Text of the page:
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YOUNG STARS: Always Get Paid, But Have Mobility Issues In Their 30's...

Got money and you know it
Take it out your pocket and show it
Then throw it like
This a way, that a way
This a way, that a way

-T-Pain in Got Money by Lil Wane

Young Stars.  I'm on the record as saying that if I repped a high potential in their 20's, I'd teach them to give themselves a 20% pay hike ever 2-3 years by switching companies.   That's how the market works - high performers that are willing to risk get rewarded.

By the way, everyone thinks they're a high performer, but this approach only works with 10% of the employee base in your company.

90% of your company thinks they're in the top 10%.  That's a problem. But the market never lies.  A non-high performer that gives themselves a promotion by switching companies can do it once, then they get exposed as an average performer.  They can't switch again with ease.  Only the real performers can switch 4 times before they're 35.

I just went all invisible hand on you.  Click the link if you don't have an Adam Smith picture in your office.

But there's another problem for young stars who take the track I've outlined.  They end up being 35 and comped very, very well.  Being comped so well at age 35 means that when they want to move again, they're at a point on the comp/age scale where it's really, really tough for them to move.  That comp/age curve tends to even out as they get to their early and mid 40s', but it's an interesting time for the young star.

What's the answer if you're 35 and find yourself in this spot?  You won't find your next gig through normal recruiters.  It's a custom fit - you're either going to network yourself into your next role or have a recruiter that's willing to do that work.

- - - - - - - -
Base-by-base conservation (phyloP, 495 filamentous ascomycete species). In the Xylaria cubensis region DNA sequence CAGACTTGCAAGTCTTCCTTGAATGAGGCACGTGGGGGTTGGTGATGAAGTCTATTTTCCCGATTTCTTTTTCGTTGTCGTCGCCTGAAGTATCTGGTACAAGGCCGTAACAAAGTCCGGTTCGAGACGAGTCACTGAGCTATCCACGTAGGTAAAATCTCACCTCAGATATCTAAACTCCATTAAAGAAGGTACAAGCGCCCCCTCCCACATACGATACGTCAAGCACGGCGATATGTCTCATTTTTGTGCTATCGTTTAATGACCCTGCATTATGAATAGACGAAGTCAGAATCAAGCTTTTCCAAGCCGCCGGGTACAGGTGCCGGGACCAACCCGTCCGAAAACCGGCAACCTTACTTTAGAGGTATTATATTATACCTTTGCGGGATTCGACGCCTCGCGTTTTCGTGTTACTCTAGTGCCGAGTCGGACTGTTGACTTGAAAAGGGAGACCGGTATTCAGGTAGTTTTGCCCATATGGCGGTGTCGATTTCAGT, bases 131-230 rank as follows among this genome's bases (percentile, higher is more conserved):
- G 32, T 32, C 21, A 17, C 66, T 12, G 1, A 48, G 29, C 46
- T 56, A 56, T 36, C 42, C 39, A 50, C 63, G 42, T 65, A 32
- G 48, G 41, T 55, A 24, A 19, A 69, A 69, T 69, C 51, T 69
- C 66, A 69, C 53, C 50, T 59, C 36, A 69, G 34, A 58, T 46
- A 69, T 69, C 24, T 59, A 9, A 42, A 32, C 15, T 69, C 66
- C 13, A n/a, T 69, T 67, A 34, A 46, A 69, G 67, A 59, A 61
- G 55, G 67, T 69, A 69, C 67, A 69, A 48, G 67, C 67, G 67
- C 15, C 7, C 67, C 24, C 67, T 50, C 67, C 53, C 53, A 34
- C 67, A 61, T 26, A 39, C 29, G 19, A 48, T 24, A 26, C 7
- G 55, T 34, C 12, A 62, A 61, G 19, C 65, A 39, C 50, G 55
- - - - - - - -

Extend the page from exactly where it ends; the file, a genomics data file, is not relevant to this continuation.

If you are who they say you are, it's possible to move laterally.  But the next bump in comp might not be coming until you cross the 40-year-old threshold.

1st World Problems.  Hang in there, young stars.  Never apologize for getting paid early.



I have friends making these career move now and I'd like to as what your opinion is on "getting paid" e.g. what is the "getting paid threshold."

To live as a single in Atlanta you are looking at:

- $1000 (and that's really modest) rent in a decent area you feel safe in
- $300 in renters insurance, utilities, cable/internet
- $75 cell phone bill
- $250 modest car
- $90 modest car insurance
- $22/week to fill up your modest gas tank and commute
- ~$300 chances are you have a student loan payment that helped get you that job
- $65/week in groceries (you're making your lunch/dinner)

With that list we are talking about $2168/month just to live.

Someone making 50K gross is taking about 36K net home (give or take state tax). 2168(12)= ~26K.

This person now has 10K + some more variable bills (health insurance, 401K, emergency savings, possibly a gym membership)

I think there's an angle in what lifestyle are you willing to live now to get paid later...


Hey HD -

Good question. Most of my commentary would be centered on the fact that most moves would be made in the same metro area for someone on a career path. A lot of the costs that you're outlining that would be different job to job would be more relo considerations market to market that impacting a young professional in the same market, right?

Thanks - KD

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